follow Dictionary.com

Today's Word of the Day means...

muzzle

[muhz-uh l] /ˈmʌz əl/
noun
1.
the mouth, or end for discharge, of the barrel of a gun, pistol, etc.
2.
the projecting part of the head of an animal, including jaws, mouth, and nose.
3.
a device, usually an arrangement of straps or wires, placed over an animal's mouth to prevent the animal from biting, eating, etc.
verb (used with object), muzzled, muzzling.
4.
to put a muzzle on (an animal or its mouth) so as to prevent biting, eating, etc.
5.
to restrain from speech, the expression of opinion, etc.:
The censors muzzled the press.
6.
Nautical. to attach the cable to the stock of (an anchor) by means of a light line to permit the anchor to be pulled loose readily.
Origin
1350-1400
1350-1400; Middle English musel < Middle French < Medieval Latin mūsellum, diminutive of mūsum snout < ?
Synonyms
5. silence, quiet, still, supress.
Dictionary.com Unabridged
Based on the Random House Dictionary, © Random House, Inc. 2014.
Cite This Source
British Dictionary definitions for muzzles

muzzle

/ˈmʌzəl/
noun
1.
the projecting part of the face, usually the jaws and nose, of animals such as the dog and horse
2.
a guard or strap fitted over an animal's nose and jaws to prevent it biting or eating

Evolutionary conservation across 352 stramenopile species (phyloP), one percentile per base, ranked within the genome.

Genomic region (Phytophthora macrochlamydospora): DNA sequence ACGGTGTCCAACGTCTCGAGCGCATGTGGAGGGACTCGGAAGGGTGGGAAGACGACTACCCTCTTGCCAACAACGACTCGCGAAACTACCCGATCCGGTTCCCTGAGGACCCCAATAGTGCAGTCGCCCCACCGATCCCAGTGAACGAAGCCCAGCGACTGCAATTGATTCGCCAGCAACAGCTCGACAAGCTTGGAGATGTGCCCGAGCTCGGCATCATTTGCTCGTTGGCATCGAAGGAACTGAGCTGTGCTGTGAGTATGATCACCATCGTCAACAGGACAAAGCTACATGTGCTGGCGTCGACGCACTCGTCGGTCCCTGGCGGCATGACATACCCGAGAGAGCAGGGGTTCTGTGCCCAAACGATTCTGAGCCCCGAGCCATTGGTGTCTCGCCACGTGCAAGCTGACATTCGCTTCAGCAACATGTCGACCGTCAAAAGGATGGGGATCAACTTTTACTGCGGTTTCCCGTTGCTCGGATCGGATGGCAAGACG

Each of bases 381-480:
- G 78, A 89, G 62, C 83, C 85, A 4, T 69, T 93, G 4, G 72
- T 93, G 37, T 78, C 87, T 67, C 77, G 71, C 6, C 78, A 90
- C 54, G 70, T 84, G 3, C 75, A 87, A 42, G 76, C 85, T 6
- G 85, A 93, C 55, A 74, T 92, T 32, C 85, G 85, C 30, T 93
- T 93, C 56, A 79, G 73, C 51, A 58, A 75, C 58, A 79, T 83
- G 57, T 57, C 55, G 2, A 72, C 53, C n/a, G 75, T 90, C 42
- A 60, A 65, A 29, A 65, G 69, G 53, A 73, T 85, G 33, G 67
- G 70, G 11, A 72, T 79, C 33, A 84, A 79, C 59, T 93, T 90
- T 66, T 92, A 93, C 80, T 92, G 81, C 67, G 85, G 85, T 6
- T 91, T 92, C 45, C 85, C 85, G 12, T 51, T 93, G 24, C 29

3.
the front end of a gun barrel
verb (transitive)
4.
to prevent from being heard or noticed to muzzle the press
5.
to put a muzzle on (an animal)
6.
to take in (a sail)
Derived Forms
muzzler, noun
Word Origin
C15 mosel, from Old French musel, diminutive of muse snout, from Medieval Latin mūsus, of unknown origin
Collins English Dictionary - Complete & Unabridged 2012 Digital Edition
© William Collins Sons & Co. Ltd. 1979, 1986 © HarperCollins
Publishers 1998, 2000, 2003, 2005, 2006, 2007, 2009, 2012
Cite This Source
Word Origin and History for muzzles
muzzle
late 14c., "device put over an animal's mouth to stop it from biting, eating, or rooting," from O.Fr. musel (12c.), from muse "muzzle," from Gallo-Romance *musa "snout," of unknown origin, possibly related to L. morsus "bite." Meaning "projecting part of the head of an animal" is from c.1410; sense of "open end of a firearm" first recorded 1566. The verb meaning "to put a muzzle on" is first recorded c.1470.
Online Etymology Dictionary, © 2010 Douglas Harper
Cite This Source
muzzles in the Bible

Grain in the East is usually thrashed by the sheaves being spread out on a floor, over which oxen and cattle are driven to and fro, till the grain is trodden out. Moses ordained that the ox was not to be muzzled while thrashing. It was to be allowed to eat both the grain and the straw (Deut. 25:4). (See AGRICULTURE.)

Easton's 1897 Bible Dictionary
Cite This Source

Word of The Day

Difficulty index for muzzle

Some English speakers likely know this word

Word Value for muzzles

27
30
Scrabble Words With Friends